Friday, October 15, 2010

When characters don't fall from the sky, what do you do?

Tip of the day: If you happen to be in the Portland, Oregon area, I'm reading and signing my new picture book, LITTLE CHIMP'S BIG DAY, at the Beaverton-Tanasbourne Barnes and Noble on Saturday, 10/16 at 10:00 am!

My YA novel-in-progress has lots of characters. Sometimes characters come to me fully formed, but just as often, they don't. I have to work at them.

When I was writing IT'S RAINING CUPCAKES, which also has quite a few characters, I didn't have much trouble. Stan the barber wanted to tell knock-knock jokes. So I let him. Isabel's grandma loved hats. Okay then, hats are nice. Characteristics just sort of fell from the sky, and each time, I'd grab them, smile, and whisper thank you.

Well, it's not as easy with this book. Things aren't falling, dang it. So I'll sit there, wanting to write the page, but I'll be stuck because unless I can show who the character is, I can't move forward. And what I really want are characteristics that will add something to the story. You know, bring depth and meaning to the theme and all of that. Okay, at this point, I'm not sure I even know what the theme is, but still - I don't want just any characteristics, I want cool ones. Unique ones. Brilliant ones!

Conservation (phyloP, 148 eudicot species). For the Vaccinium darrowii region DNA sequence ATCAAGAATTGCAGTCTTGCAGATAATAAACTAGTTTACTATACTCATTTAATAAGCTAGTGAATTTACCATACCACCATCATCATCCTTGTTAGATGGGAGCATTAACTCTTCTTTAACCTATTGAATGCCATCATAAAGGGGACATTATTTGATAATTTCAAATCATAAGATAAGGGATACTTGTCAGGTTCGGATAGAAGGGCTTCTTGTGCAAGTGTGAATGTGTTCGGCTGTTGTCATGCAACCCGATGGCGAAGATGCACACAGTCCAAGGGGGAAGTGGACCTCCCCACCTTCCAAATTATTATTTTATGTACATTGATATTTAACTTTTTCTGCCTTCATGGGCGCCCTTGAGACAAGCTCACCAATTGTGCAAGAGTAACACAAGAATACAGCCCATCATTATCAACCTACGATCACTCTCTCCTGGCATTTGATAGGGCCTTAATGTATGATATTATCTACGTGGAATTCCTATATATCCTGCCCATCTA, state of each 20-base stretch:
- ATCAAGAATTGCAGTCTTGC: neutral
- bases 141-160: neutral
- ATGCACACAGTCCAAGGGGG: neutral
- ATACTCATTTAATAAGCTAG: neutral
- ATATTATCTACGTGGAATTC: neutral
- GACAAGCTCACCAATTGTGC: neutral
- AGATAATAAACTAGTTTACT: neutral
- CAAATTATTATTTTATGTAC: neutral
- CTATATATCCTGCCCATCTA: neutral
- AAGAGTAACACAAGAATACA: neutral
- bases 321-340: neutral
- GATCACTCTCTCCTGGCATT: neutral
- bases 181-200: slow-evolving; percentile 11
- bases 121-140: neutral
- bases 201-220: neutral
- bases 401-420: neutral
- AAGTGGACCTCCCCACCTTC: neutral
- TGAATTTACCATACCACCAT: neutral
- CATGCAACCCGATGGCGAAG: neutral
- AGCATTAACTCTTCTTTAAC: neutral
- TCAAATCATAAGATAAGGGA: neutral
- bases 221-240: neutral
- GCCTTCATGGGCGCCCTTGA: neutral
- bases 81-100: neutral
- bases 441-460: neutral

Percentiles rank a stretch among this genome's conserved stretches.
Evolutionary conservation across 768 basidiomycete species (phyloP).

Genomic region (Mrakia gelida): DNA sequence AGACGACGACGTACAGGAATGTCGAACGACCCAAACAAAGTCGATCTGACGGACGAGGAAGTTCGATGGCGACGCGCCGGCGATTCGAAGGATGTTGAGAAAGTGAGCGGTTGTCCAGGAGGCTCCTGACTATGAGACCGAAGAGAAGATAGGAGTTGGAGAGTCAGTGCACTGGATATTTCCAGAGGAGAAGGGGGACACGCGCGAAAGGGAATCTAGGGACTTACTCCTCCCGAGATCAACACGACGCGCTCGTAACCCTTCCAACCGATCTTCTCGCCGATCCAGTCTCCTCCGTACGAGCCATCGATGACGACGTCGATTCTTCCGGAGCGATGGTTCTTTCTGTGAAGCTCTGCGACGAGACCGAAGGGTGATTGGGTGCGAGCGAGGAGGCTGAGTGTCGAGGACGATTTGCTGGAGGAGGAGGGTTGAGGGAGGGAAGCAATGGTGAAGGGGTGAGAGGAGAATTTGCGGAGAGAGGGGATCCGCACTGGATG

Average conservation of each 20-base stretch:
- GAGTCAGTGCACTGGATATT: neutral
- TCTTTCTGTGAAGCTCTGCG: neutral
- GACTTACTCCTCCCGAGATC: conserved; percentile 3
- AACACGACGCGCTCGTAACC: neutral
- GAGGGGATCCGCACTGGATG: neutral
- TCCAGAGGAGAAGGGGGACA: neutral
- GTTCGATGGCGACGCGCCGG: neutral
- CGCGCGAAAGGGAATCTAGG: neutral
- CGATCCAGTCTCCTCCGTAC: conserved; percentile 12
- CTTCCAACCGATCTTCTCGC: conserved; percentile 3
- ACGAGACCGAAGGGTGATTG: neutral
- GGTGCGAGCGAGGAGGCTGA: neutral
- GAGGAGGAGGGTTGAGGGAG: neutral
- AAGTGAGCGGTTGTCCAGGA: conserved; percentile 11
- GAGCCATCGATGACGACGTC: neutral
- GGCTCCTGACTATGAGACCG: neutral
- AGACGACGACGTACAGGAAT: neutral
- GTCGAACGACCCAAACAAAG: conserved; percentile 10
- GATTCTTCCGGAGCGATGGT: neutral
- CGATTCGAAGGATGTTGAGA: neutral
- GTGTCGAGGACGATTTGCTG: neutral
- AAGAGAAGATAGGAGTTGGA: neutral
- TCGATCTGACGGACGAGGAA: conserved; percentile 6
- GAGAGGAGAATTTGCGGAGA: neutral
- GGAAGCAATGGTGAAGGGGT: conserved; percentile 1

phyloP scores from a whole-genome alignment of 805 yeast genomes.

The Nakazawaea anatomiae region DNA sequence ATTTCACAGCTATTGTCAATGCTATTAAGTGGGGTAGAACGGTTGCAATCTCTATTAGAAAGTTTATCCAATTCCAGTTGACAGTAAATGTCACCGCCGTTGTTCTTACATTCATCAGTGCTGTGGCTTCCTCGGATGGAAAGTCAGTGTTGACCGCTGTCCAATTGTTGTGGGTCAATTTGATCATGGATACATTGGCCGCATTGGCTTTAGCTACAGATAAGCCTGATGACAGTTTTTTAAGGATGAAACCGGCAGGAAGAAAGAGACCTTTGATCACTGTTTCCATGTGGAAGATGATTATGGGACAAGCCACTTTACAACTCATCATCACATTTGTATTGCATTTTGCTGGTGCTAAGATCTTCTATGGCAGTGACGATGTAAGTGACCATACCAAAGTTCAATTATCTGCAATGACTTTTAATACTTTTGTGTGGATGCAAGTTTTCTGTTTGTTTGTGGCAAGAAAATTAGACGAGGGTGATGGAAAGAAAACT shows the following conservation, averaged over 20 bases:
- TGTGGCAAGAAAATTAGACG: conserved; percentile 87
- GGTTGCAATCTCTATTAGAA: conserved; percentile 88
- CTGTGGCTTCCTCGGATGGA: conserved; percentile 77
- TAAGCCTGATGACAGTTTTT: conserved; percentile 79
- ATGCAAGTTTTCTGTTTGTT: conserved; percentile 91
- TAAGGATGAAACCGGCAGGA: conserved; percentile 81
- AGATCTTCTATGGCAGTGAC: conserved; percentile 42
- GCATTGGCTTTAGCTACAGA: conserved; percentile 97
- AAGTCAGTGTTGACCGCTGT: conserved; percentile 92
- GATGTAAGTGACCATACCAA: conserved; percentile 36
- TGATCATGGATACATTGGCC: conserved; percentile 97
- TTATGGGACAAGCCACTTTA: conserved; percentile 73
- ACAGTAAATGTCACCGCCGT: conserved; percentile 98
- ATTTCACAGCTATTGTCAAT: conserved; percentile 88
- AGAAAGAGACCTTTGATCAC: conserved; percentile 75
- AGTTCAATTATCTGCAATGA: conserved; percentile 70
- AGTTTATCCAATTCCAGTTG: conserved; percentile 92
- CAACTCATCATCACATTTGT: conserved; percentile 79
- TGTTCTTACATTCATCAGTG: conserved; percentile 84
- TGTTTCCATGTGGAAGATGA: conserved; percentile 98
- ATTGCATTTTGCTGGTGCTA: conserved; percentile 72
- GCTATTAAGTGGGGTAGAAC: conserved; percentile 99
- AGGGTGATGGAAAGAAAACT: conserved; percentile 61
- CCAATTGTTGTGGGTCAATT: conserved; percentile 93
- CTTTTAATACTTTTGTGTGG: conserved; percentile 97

One of my favorite books this year is SORTA LIKE A ROCK STAR by Matthew Quick. One of the characters is a Vietnam Vet who writes haiku poetry. And the poems become important to the story. Even more important is the relationship that forms between the old guy and the main character.

THAT'S the kind of thing I want. I mean - a quiet war veteran who writes haikus? BRILLIANT! And I don't think those type of brilliant characteristics just fall from the sky. I don't know, maybe they do, if you're open to them? I'm open to them, I swear (in case anyone up there is listening).

I love it when a character appears and he/she is perfect and there's not a lot of thinking that has to go on. But with this book, that's just not happening. So... any suggestions as to what I can do or resources I can turn to for cool characteristics?

~Lisa, Miss Crafting a Career


Rachel said...

Sure I am not going to tell you anything you don't know BUT my favorite resources I've found is Noah Lukeman's The Plot Thickens, which gives SO much information on how to think about characters--came away with lots of cool ideas--AND people watching at the mall or airport. Watching their weird and unique ways of moving and speaking and imagining their lives always inspires unique ideas.

Kate Fall said...

Ugh, I feel for you. This can really make or break a work in progress for me. I can find a plot easier than I can find characters. Maybe you can resurrect part of a character from something you wrote when you were younger?

Rachel, I loved Noah Lukeman's The First Five Pages. I'll have to check out your recommendation.

Anonymous said...

Open up to the world around you.Some of the best characters may be a mix of two of your best friends, or maybe you have a really arrogant neighbor who is in his thirties and likes to knit that would mmix perfectly with the eighty-nine year old who lives on Belbin street. Some of the best characters are modeled directly off the people around you.

DeenaML said...

Just reading your post about the SLARS haiku vet makes me teary. That book -- and the characters -- were very rock star.